The more specific or visual you can be, the more persuasive your argument. The more interesting your story. No one likes boring generalities.
Specifics stick in your mind like Scotch Super Glue™.
Here’s an example from Showtime’s Billions.
Bobby Axlerod is asked to think of a time when he used his anger as weapon.
I needed money.
There were these rich eighth-grade pricks from Harrison.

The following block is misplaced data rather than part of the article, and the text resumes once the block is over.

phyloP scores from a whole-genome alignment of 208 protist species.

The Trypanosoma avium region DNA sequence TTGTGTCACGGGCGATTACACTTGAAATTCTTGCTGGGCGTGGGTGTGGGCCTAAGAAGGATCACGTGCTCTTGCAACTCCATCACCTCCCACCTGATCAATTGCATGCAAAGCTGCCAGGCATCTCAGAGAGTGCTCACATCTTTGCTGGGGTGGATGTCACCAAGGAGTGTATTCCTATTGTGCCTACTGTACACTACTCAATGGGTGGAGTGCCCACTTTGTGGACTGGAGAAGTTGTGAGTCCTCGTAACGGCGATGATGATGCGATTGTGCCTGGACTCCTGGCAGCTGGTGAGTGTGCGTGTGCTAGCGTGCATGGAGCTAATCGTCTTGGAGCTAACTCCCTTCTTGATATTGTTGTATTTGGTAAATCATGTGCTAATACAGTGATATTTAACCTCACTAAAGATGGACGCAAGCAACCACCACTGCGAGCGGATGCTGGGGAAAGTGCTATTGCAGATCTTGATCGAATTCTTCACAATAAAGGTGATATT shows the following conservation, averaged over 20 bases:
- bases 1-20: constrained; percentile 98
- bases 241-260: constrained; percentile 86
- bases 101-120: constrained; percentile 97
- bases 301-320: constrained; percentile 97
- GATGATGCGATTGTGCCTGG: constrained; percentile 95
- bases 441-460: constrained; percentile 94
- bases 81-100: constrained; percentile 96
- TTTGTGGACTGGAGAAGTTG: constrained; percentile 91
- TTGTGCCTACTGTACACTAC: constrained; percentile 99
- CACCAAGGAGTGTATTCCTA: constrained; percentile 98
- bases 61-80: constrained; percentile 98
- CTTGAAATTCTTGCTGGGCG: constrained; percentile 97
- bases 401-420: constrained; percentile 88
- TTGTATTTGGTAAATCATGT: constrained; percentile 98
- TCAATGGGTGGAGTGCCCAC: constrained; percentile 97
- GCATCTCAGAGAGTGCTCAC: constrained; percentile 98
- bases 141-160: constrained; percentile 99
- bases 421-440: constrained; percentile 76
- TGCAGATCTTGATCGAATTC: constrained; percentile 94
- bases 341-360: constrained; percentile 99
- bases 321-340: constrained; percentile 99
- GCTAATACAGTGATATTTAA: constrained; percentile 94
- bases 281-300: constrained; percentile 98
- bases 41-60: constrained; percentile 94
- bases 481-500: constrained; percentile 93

God, I hated their stupid faces.
I had an Islander jersey and a Koho hockey stick.
I signed ’em Mike Bossy and Bryan Trottier, and the dickbags bought ’em.
What’d you get? $300 cash, new sneakers, Atari.
When they found out, they went to town on me like Dave “The Hammer” Schultz.
God, I got so angry at them, my parents for not having enough money, myself for getting caught.
That rage grew in me.
It worked like jet fuel for years.
This is an incident from over 40 years ago, but there’s nothing fuzzy in this memory — for him, or the listener.